The medieval physician said it was in the spleen, Chinese medicine diagnoses liver, this leviathan that comes from deep within and threatens the life from which it springs. It moves to kidneys, gallbladder, spreading like an untreated cancer, to the pancreas, to the heart, to the brain. It’s as prevalent as breath, and I am both container and contained. It’s an opportunistic species, this chronic visitor who smells like old fish. And it will kill. Soft things now, and everything eventually. I don’t know how to treat the condition except to distance from the hotbeds, to look for those who are not infected and pray they inject an antidote of empathy in my veins. Or I listen to Deva Premal sing Hindu chants, or I read Mary Oliver, or I walk, walk, walk the roads and the trails and the meadows until I have taken root again in the soft earth of a forgiving mother who is so near the end of her rope that any prodigal’s return is offered the fatted calf of peace, and if I sit on a stump long enough and stare at the water and stay as still as the heron in the distance, I can feel the mending in my spleen. © 2020 Deb Moore, All Rights Reserved
(Written on Thanksgiving Day, November 23, 2017)
I should get out more,
Walk the woods like William Wordsworth or Robert Frost or Mary Oliver,
Watch nature more closely,
Learn the names of trees and the songs of birds.
I should feel cold more, or hot.
It won’t kill me.
I should get sand in my shoes
and mosquito bites and poison ivy.
I should walk in the woods more.
I should stand next to water more,
a riverbank, a lakeside, a sea shore.
I should skip more stones
and make more ripples.
I should not be afraid of those who live there,
the frogs, the turtles, the fish.
I should dip my toe in and make friends of the natives.
I should buy a kayak
and change my lifestyle
so that it becomes the kind of lifestyle
conducive to kayaks.
I should pass no sunny hours in candlelit rooms with blinds closed
sitting at a desk writing poetry.
I should take full advantage of beautiful days,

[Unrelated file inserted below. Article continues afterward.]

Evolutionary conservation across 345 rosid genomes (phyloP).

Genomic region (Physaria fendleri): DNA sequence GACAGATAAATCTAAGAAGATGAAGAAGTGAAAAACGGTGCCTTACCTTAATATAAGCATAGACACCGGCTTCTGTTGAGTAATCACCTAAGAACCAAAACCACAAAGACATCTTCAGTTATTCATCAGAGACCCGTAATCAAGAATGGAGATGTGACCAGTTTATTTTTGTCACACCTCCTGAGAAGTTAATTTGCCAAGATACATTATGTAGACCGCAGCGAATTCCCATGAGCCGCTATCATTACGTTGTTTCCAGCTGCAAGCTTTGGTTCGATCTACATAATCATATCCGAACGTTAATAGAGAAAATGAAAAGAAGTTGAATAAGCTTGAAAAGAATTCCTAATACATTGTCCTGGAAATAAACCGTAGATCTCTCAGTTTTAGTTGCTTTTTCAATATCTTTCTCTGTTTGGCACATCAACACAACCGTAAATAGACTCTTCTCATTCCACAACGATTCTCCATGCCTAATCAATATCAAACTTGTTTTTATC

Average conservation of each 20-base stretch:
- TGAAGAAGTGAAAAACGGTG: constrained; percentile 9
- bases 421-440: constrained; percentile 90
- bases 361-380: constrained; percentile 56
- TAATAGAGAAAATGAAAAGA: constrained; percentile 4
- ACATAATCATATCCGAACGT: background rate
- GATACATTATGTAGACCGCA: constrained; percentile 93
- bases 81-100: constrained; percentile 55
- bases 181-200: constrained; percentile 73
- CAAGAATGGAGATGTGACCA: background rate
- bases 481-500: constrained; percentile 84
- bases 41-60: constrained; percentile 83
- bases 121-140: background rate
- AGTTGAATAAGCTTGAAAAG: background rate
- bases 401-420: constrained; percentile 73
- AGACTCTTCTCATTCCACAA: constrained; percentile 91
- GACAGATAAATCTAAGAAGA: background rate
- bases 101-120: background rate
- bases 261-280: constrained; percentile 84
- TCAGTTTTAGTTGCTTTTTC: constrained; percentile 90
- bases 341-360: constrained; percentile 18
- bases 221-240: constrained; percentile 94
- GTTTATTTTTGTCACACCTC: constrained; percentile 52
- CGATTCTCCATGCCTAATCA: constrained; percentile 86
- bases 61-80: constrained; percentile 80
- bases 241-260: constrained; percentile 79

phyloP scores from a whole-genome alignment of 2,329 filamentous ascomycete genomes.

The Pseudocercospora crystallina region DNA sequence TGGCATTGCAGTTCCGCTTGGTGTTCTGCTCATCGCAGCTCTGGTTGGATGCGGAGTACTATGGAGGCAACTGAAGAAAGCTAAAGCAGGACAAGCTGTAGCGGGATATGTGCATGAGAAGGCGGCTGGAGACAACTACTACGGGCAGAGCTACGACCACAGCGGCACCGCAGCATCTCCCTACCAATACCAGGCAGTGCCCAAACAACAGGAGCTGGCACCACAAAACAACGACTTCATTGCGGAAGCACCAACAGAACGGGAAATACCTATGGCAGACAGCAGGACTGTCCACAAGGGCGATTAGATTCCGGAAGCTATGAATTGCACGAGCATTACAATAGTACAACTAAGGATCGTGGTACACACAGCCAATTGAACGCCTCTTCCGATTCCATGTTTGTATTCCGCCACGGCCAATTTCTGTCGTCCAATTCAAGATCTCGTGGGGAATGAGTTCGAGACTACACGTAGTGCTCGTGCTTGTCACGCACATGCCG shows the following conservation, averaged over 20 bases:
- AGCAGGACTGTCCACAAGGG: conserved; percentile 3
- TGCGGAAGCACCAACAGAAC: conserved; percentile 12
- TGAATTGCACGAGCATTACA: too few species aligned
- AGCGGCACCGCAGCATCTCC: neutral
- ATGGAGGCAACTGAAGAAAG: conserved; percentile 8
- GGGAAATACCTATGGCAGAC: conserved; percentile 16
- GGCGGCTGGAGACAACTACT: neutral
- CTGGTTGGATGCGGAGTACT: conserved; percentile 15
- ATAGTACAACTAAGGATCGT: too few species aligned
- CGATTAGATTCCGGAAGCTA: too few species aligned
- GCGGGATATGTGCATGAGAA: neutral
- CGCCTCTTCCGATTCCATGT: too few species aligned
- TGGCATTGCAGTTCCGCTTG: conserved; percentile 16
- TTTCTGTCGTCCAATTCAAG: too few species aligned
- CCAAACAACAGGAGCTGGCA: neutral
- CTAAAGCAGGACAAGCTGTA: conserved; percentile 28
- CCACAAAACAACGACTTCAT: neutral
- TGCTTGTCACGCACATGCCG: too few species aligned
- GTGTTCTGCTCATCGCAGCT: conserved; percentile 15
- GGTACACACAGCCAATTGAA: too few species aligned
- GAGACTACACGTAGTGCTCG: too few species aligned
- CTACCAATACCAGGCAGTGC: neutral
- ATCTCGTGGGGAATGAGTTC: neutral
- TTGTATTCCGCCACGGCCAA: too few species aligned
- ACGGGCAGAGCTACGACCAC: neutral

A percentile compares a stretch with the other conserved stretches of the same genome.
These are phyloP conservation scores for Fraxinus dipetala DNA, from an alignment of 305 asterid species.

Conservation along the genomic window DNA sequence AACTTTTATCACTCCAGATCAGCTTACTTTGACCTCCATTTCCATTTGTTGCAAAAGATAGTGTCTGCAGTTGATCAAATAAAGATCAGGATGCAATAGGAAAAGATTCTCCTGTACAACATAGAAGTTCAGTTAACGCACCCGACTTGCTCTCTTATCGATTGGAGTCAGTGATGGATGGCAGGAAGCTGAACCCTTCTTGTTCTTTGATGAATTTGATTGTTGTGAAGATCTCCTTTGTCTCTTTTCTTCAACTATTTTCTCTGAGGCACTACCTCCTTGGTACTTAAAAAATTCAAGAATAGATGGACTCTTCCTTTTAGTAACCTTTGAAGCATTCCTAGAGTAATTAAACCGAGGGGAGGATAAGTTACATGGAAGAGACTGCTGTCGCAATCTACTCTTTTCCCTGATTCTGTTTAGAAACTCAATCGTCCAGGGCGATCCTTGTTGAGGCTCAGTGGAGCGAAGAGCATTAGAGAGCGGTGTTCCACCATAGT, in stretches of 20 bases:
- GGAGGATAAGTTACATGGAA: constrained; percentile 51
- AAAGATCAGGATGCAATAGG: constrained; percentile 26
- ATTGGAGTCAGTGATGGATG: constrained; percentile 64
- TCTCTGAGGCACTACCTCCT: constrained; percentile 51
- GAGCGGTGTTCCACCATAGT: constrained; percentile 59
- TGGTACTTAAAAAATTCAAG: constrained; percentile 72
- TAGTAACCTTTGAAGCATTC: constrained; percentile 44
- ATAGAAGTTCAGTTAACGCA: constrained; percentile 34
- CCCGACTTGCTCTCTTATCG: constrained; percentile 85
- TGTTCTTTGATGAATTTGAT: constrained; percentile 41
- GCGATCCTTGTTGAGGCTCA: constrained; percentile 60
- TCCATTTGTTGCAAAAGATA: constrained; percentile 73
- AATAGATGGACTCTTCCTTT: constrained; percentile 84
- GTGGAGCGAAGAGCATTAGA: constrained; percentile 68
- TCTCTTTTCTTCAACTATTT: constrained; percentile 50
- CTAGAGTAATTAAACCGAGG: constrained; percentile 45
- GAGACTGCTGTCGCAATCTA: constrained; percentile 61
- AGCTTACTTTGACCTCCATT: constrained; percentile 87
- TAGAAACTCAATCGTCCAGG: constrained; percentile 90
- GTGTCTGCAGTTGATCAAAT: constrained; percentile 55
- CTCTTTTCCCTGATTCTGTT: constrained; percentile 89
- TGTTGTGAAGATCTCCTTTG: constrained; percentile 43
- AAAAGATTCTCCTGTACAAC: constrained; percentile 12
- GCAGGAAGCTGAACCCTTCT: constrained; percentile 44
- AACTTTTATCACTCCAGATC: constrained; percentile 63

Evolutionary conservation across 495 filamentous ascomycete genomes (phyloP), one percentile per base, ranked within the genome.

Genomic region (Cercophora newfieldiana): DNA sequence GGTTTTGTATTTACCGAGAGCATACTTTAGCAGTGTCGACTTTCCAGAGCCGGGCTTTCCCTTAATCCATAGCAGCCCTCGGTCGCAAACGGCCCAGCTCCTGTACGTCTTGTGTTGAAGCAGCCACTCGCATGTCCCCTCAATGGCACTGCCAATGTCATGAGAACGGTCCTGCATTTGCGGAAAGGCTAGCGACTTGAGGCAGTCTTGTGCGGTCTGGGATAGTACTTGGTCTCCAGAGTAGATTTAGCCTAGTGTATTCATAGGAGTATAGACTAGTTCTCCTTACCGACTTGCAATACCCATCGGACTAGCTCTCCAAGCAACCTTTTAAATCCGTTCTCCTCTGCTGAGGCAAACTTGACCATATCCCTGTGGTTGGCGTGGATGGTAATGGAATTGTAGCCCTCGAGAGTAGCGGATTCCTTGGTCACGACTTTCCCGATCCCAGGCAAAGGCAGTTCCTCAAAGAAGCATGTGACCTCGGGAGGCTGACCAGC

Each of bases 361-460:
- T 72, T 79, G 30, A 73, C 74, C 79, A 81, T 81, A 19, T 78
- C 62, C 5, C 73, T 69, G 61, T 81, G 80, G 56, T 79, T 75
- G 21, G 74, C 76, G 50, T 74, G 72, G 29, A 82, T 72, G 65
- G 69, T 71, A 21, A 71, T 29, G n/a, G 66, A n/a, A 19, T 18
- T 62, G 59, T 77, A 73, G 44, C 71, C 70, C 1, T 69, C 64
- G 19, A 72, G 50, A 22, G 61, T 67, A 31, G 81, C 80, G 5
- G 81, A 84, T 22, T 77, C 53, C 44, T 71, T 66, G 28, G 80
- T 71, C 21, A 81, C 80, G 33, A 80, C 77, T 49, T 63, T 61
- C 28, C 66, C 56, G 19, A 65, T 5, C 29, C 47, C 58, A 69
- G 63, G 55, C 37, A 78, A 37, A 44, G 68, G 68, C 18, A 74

follow roads that short of the decision to take them would remain not taken.
I should choose differently, trading this thing I love for that thing I love.
I should live differently.
I should get out more.
I’ve been a new moon of late — present, rejuvenating, and yet devoid of light. It’s as if the universe had lined up the stars in just a way to pull the plug, and the best I could do was to watch my imagination, inspiration, and focus swirl away down the drain.
If you watch astrology the way I do, then you know that there are all kinds of interesting things happening in the sky right now. Crosses, squares, interesting alignments. I know just enough to know that the heavens reflect the happenings on this planet with amazing accuracy. We are indeed part of a web, or perhaps many webs, both macro and micro. When a string gets tugged by Saturn, we feel the pull. When lines get crossed, we knot up. When a meteor shower skips over the grid, we can hear the music of the celestial harp. Of course, you have to listen very carefully.
I am intrigued by it all, but it is the moon that most often captures my imagination. I ebb and flow in huge shifts of light and darkness just like our constantly hovering lunar mother. And, of late, I’ve been a little too waning crescent for comfort.
Last night I stood out under my favorite moon, the waxing gibbous. I know that might seem a little strange. Isn’t everyone’s favorite the full moon? A full and glorious, round and pregnant moon is the muse of poets. It is the altar of nature worshippers. It is the author of crazy nights for emergency room physicians. Although this opportunity is rare in an urban world, try to find a dark wood on a full moon night and you will be truly amazed at how brilliantly lit the nocturnal world can be. But the yang to the yin of a full moon is that there is nowhere to go from here except backwards. The shadow will slowly creep back in until the moon mother sleeps again in her renewing.
Ah, but a waxing gibbous is full of promise. It seems to say, “Here I come. I’m bringing back the light.” I want to do things under a waxing gibbous. I want to write and sing and dance and create. I want to paint pictures, which is truly strange because I really, really can’t do that at all. Under the waxing gibbous I feel potential swell up within me. I love the promise moon. It brings me back.